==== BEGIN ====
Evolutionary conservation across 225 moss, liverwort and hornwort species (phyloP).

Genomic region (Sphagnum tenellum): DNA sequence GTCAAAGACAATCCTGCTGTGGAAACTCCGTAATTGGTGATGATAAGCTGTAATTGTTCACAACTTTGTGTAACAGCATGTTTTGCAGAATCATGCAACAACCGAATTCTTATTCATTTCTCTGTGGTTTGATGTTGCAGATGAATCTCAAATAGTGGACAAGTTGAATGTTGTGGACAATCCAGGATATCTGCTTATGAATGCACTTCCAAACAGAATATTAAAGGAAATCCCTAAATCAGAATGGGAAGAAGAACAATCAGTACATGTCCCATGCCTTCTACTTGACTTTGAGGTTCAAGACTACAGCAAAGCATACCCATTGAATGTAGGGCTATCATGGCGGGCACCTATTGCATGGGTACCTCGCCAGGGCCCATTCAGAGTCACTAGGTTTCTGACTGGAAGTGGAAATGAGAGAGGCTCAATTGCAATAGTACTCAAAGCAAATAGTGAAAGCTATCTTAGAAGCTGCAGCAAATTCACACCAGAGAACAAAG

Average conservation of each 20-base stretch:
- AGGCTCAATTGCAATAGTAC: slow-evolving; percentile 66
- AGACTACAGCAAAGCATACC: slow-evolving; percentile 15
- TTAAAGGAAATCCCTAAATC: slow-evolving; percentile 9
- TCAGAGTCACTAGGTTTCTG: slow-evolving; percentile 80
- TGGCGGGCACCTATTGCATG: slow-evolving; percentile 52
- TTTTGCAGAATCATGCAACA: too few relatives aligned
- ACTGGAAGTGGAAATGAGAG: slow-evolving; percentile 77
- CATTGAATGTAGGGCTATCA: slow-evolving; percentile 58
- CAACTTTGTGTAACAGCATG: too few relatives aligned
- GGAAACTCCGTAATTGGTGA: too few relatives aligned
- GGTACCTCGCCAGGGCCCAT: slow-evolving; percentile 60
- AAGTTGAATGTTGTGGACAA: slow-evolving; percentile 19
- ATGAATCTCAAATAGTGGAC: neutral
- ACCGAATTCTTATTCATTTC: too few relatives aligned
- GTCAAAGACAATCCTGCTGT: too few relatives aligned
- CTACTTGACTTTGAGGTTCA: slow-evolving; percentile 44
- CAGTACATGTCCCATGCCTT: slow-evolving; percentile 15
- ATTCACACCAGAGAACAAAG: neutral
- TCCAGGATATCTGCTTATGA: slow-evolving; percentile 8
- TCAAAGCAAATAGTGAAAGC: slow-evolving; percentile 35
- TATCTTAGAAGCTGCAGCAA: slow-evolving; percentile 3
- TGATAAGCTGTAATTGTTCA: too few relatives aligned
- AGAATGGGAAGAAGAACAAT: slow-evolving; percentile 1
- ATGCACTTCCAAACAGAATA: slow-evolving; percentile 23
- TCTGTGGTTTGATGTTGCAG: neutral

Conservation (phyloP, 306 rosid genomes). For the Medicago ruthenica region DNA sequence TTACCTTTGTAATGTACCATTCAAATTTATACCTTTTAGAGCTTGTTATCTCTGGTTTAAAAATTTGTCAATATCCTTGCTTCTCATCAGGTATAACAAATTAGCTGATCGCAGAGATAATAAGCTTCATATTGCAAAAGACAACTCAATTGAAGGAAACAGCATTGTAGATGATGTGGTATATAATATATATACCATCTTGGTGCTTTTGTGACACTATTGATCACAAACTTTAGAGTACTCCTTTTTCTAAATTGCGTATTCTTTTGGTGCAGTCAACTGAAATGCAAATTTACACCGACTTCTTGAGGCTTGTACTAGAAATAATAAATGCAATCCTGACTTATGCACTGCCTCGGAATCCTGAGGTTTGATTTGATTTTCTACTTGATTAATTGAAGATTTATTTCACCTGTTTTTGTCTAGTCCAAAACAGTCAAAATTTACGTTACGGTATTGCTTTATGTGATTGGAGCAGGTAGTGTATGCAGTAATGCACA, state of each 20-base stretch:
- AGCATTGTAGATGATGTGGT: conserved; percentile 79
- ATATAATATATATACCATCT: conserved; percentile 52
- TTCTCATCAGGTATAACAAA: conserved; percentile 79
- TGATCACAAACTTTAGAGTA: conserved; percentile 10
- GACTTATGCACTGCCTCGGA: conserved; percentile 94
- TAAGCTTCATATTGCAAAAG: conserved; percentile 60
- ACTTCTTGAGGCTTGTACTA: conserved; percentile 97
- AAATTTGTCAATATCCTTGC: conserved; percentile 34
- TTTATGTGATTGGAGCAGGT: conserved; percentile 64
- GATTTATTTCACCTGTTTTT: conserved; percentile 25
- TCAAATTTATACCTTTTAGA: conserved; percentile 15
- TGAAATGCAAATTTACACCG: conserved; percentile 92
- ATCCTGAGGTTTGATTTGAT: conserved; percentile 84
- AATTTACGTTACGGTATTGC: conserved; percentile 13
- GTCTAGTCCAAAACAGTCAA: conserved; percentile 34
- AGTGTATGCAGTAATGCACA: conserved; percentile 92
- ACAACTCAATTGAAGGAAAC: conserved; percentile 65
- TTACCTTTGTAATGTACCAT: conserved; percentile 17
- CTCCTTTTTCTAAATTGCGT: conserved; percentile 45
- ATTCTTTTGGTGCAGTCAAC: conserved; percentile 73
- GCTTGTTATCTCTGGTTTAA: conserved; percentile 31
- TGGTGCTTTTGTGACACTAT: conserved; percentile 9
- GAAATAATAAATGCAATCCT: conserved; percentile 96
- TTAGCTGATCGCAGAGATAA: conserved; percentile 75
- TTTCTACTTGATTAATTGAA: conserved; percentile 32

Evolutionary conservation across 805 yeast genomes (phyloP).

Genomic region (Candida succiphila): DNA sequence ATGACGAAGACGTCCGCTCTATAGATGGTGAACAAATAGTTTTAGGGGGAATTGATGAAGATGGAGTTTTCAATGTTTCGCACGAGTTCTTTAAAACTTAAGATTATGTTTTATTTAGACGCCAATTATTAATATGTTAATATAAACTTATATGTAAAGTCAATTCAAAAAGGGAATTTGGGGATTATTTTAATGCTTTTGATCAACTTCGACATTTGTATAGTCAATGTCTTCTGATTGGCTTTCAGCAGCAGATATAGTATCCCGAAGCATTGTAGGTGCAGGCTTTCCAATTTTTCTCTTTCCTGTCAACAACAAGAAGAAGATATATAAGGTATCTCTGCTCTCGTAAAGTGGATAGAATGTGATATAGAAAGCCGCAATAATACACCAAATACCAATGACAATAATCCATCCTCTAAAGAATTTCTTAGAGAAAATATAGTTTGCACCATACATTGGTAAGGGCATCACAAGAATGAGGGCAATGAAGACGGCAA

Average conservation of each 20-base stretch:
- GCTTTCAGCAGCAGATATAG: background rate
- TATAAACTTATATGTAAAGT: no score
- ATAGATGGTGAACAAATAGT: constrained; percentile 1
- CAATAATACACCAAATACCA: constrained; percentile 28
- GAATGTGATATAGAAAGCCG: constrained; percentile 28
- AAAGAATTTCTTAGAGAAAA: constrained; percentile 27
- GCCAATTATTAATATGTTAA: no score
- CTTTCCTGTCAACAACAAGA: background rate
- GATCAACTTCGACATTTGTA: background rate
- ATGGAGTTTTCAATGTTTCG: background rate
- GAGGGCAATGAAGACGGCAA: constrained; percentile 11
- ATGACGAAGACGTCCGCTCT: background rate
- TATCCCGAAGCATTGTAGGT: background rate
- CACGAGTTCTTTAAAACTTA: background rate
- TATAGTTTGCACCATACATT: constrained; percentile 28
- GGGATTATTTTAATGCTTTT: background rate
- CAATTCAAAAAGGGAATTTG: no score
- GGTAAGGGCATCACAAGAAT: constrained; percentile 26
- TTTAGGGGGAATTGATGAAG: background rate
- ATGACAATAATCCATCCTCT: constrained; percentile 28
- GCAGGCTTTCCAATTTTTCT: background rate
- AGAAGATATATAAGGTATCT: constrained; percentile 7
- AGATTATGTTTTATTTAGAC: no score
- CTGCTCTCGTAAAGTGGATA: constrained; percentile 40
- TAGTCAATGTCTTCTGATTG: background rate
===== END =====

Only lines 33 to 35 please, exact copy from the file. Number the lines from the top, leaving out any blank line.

- TGATCACAAACTTTAGAGTA: conserved; percentile 10
- GACTTATGCACTGCCTCGGA: conserved; percentile 94
- TAAGCTTCATATTGCAAAAG: conserved; percentile 60